Tuesday, November 10, 2015

Take action to save the endangered Flying Squirrel

Flying squirrel - a mysterious and hidden taiga forest dweller - is still one of Estonia's nature tourism magnets. In favourable circumstances it is still possible to be in the right time in the right place and have a glimpse of this tiny and zippy creature. No need to add, that a knowledgeable zooloogist is a must to guide the event. Moreover - because of being endangered, observation and being close to Flying Squirrels' nesting sites is only allowed together with a local expert. To understand the life of a Flying Squirrel each and every group is taken to the forest stand some hours before the outflight takes place. The guide will explain the situation, show the group around the habitat and point out the distinctive features, how to monitor the animals. Only then, a tad before darkness everyone has to be under the right tree with the binoculars or camera lenses directed towards the nest opening. Luckily the guide has the detector, which gives alert when the collared animal starts moving.

Zooloogist Uudo Timm pinpointing with detector 
Flying Squirrels, Iisaku 2014

Now, what are the preconditions of the species? The female needs a territory at least 8 hectares. For nesting there have to be old hollow aspens, surrounded and screened by spruce trees. Males are usually active in several females' territories, all together on about 100 hectares. Throughout this radius of 1 km there must be old mixed forest stands to ensure food and safety. Young animals usually move away from their homes up to 2 km. All this means, that the stand must be much bigger, than merely these 100 hectares, otherwise in the isolated conditions the population doesn't function normally.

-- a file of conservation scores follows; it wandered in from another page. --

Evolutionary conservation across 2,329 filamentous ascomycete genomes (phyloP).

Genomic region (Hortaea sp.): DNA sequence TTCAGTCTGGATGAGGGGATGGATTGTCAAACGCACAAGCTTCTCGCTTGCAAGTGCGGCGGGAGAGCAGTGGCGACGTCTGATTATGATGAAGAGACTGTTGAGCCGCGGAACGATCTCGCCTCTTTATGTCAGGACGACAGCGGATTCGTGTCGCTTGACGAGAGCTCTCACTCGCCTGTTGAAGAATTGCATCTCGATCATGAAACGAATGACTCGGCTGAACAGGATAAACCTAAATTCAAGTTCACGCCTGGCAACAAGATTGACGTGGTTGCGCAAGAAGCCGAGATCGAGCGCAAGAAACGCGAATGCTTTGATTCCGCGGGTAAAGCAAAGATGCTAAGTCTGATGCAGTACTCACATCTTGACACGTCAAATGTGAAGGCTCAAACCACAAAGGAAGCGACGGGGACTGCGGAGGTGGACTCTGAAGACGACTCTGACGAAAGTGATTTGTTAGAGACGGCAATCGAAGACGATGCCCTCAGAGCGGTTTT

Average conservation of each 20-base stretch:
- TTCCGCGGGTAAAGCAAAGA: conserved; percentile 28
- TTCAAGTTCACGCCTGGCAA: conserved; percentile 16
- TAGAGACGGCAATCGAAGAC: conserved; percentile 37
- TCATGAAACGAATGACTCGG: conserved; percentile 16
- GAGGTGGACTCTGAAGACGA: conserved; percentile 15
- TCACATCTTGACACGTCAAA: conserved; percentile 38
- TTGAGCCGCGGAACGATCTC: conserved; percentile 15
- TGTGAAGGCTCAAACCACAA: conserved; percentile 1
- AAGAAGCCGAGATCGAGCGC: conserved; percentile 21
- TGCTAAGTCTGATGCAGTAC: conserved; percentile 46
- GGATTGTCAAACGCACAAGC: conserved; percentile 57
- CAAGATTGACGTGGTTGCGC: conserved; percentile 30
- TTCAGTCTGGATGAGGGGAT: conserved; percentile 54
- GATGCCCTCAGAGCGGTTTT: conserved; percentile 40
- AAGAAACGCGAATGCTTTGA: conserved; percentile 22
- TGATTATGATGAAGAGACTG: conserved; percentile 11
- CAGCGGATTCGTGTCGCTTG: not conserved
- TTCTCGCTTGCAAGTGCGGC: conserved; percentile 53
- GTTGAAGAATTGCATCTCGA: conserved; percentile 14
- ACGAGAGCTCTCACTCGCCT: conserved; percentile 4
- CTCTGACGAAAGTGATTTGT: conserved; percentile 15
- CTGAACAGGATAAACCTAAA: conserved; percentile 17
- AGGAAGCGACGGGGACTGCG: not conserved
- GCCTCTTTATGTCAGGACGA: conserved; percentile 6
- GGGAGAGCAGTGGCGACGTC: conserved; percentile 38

Droppings of Flying Squirrel, Iisaku 2014

Flying squirrel's distribution area is constantly decreasing. The species has definitely been much more common, than it is today. Distribution data, available from the 1930ies show 3 large and 3 medium or small distribution areas all over Estonia. South-Estonian localities were extinct by 1995. In 2005 there were still some evidence from SW and NW Estonia, but the data from 2014 reveal only the North-Eastern population. Regardless of still remarkable area on the map, we may speak only about 110 registered sites and maximum 2 sq km of suitable forest stands. Sadly not all of these sites are constantly populated.

Click on the diagram to zoom...

The main, if not the only reason of this decrease is forest cutting, which is intruding into the reign of these harmless creatures and consequently one side has to beat a retreat, even without any serious conflict. It is not enough to spare only the nesting tree. The whole old forest complex should be untouched. If there is no food or no protection from the enemies, the animals dump their nests. Clear cutting in the adjacent areas causes fragmentation and the habitat will be too small or too scattered.

Photo: Jean Michel Bompar
Estonia, August 2011